Hi friends! Before I get into the main event, I first want to share A Fish Has No Words for Water: A Punk Homeless San Francisco Memoir by Violet Blue (Kickstarter!) Violet Blue has written a phenomenal book that is unlike any of her others. A Fish Has No Words for Water is her punk homeless San Francisco memoir played out against the backdrop of the “dream” of the tech industry which was and is truly its own kind of hellscape for those of us who grew up here. Violet Blue’s story is one of the countless stories that people don’t know about or even think about when they think of San Francisco and Silicon Valley. This fact alone makes it so incredibly important that this book gets out into the world. It’s about the reality of youth homelessness and the necessity of community. You only have through Sunday to support this Kickstarter. I hope you do.
And now < drumroll >
I read fewer books this year than I did last year; however, this year had some absolute bangers. Some I included in the last resource post that I’m including here but this list is now much much longer. I’ve included links to podcast episodes where I talk about the books (if applicable) and as always, links are affiliate links and you can shop directly through my Bookshop link.
I desperately wanted to include cover photos but friends, I am le tired and my New Moon intention this go 'round was, "Do not let the perfect be the enemy of the good" so please, feel free to click through on any of the links to view the cover art.
White Women: Everything You Already Know about Your Own Racism and How to Do Better by Regina Jackson & Saira Rao (Bookshop | Amazon | Libro | Hear me talk about it): An absolute explosion of a book with things that white women “allies” need to hear and many of us wish we felt safe enough to say.
Rest Is Resistance: A Manifesto by Tricia Hersey (Bookshop | Amazon | Libro | Hear me talk about it): I’m definitely going to go into more detail about this book in a future newsletter issue but it is by the founder of the Nap Ministry who believes that we will not achieve liberation by being burned out.
How to Keep House While Drowning: A Gentle Approach to Cleaning and Organizing by Kc Davis (Bookshop | Amazon | Libro | Hear me talk about it): I actually wrote about this book in a July issue of this newsletter that you can read here. I am obsessed.
How to Tell a Story: The Essential Guide to Memorable Storytelling from The Moth by The Moth with Meg Bowles, Catherine Burns, Sarah Austin Jenness, and forward by Padma Lakshmi (Bookshop | Amazon | Libro | Hear me talk about it): A masterclass in storytelling by one of the organizations that does it best.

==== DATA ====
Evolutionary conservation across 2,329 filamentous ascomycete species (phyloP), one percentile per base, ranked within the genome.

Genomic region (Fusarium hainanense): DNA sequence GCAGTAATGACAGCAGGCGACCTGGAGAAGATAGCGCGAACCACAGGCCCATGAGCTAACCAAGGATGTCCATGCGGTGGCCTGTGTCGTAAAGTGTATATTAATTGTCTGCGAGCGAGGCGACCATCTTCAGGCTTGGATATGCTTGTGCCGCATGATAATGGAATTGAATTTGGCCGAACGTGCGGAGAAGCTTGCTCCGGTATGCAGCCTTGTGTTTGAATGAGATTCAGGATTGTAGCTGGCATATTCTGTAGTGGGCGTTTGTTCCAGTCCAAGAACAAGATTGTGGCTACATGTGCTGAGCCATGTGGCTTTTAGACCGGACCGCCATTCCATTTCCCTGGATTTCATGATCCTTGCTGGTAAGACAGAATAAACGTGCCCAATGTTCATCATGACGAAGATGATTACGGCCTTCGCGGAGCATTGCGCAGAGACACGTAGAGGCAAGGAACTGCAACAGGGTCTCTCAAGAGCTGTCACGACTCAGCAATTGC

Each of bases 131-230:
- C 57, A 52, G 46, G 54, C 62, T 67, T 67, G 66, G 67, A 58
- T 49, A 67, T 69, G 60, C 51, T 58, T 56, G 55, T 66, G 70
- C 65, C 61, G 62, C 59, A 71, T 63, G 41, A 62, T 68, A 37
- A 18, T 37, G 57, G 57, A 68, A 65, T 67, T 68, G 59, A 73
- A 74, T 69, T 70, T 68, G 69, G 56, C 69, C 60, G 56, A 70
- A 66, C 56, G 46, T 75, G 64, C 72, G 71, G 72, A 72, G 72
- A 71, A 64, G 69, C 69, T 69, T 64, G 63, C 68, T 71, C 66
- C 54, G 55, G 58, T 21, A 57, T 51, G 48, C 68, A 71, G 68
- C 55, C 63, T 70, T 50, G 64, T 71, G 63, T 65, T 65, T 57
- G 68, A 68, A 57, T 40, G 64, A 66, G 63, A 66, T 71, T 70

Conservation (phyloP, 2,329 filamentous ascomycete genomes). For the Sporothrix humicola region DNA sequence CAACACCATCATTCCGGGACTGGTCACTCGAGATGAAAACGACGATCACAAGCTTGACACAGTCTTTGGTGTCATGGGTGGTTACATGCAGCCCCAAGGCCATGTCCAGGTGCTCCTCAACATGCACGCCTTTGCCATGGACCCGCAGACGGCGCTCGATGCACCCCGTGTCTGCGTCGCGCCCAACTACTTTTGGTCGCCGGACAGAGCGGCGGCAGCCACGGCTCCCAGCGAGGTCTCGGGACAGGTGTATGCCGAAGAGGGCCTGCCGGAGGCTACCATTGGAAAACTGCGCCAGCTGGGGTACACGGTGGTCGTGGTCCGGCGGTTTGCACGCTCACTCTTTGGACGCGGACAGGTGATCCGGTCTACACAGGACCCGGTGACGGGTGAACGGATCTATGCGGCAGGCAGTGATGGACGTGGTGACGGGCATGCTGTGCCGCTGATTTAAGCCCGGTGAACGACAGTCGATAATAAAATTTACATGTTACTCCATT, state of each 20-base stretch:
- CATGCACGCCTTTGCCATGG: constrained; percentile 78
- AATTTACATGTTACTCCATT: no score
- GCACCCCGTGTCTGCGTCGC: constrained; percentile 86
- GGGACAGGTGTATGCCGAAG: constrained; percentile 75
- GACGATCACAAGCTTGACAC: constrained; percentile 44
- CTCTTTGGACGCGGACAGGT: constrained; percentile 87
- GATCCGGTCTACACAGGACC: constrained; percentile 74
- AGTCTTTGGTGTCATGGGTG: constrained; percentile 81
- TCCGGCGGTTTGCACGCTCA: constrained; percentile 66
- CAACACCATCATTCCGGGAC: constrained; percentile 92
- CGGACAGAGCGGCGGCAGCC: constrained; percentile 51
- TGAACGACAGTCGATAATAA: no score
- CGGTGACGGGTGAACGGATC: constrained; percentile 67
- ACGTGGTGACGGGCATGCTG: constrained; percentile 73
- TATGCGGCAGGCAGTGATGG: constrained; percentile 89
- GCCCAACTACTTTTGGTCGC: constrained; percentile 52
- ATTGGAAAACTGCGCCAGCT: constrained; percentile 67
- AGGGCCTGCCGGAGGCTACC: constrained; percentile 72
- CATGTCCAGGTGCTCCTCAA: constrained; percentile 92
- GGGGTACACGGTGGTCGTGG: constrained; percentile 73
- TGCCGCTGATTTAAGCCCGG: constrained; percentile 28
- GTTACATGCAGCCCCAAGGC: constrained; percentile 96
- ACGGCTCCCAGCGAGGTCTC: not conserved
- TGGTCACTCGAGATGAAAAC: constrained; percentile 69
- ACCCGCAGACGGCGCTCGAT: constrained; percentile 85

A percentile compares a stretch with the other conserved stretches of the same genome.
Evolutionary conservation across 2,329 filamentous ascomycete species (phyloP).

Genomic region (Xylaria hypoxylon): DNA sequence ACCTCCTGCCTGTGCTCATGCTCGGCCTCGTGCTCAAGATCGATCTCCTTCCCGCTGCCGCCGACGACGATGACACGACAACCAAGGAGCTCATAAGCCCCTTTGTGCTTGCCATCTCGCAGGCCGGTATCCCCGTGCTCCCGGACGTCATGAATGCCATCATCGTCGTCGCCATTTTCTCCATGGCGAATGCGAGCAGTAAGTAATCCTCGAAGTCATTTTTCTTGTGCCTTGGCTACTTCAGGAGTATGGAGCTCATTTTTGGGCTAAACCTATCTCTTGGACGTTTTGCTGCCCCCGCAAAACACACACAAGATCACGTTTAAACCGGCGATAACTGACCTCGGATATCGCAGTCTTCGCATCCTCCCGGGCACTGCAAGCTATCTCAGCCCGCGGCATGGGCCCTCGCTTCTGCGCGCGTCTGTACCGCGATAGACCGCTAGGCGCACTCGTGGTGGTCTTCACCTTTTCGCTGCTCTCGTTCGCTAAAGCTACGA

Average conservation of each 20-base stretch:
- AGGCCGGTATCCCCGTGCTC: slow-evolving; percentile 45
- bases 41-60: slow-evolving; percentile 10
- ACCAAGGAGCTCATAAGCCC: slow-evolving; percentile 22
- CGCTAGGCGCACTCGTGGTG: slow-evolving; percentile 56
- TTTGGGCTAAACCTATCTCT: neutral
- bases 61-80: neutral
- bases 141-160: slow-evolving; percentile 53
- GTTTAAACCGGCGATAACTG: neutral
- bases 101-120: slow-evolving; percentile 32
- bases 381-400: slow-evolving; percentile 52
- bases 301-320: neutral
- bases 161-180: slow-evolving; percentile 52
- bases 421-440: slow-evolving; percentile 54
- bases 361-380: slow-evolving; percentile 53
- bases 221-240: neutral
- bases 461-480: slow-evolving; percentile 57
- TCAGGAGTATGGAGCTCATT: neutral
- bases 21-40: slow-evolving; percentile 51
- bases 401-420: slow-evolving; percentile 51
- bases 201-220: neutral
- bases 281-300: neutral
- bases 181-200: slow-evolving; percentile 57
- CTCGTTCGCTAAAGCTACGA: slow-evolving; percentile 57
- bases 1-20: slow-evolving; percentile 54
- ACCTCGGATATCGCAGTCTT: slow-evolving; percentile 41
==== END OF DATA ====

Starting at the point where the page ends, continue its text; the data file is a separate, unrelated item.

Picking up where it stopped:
Ten Steps to Nanette: A Memoir Situation by Hannah Gadsby (Bookshop | Amazon | Libro | Hear me talk about it): Like her show Nanette, this book will shatter you into a million pieces as it breaks your heart while simultaneously making you laugh hysterically. An absolute gem on audiobook if you listen to audiobooks.
Star Child: A Biographical Constellation of Octavia Estelle Butler by Ibi Zoboi (Bookshop | Amazon | Libro | Hear me talk about it): Octavia E. Butler biographical with poetry and pictures. A lovely book and I definitely bought a physical copy to own.
You Made a Fool of Death with Your Beauty by Akwaeke Emezi (Bookshop | Amazon | Libro | Hear me talk about it): Deliciously messy and intense romance with two bisexual main characters that is also a fascinating examination of grief.
Her Majesty's Royal Coven by Juno Dawson (Bookshop | Amazon | Libro): Possibly my favorite fiction I’ve read this year. Holy shit. This is for those of us who loved Harry Potter but threw it in the trash because 1) the author is a TERF and 2) we eventually learned they aren’t actually that good and are full of various kinds of hate. HMRC is definitely a book for adults, though.
Disorientation by Elaine Hsieh Chou (Bookshop | Amazon | Libro | Hear me talk about it): This is tied with the above book for the best fiction I read this year and it is completely different. Satire about grad school, specifically an East Asian Studies Department that is almost completely white professors and students. This book was a mess and I loved it.
Rust in the Root by Justina Ireland (Bookshop | Amazon | Libro): Historical fantasy about Black Americans who work the “mystical arts.” It’s an examination of race and power and it’s an incredibly fun read.
Astrid Parker Doesn’t Fail by Ashley Herring Blake (Bookshop | Amazon | Libro): Sapphic romcom follow-up to Delilah Green Doesn't Care; maybe not as steamy (though there is definitely sex on the page) but I laughed more reading this one.
The Lesbiana's Guide to Catholic School by Sonora Reyes (Bookshop | Amazon | Libro): Queer young adult romance that I don't want to say too much about because I don't want to give anything away but I will say that I laughed a lot while reading it.
Dreams Bigger Than Heartbreak by Charlie Jane Anders (Bookshop | Amazon | Libro): Sequel to Victories Greater Than Death. To call it a friends' space adventure is to underplay the absolute wonder, fun, and heart of these books. The third in the trilogy is out in 2023.
Recitatif: A Story by Toni Morrison with an introduction by Zadie Smith (Bookshop | Amazon | Libro | Hear me talk about it): This short story purposefully fucks with race and your mind as you read it and I love it. Smith's introduction essay is phenomenal as well.
That’s it for this week! You can shop any books I’ve mentioned in this newsletter at my affiliate shop, The Infophile’s Bookshop, and support independent bookstores. If you want to send me some snail mail, you can find me at P.O. Box 21481, Oakland, CA 94620-1481. If you are a subscriber and would like for me to send you some happy mail, feel free to give me your address.
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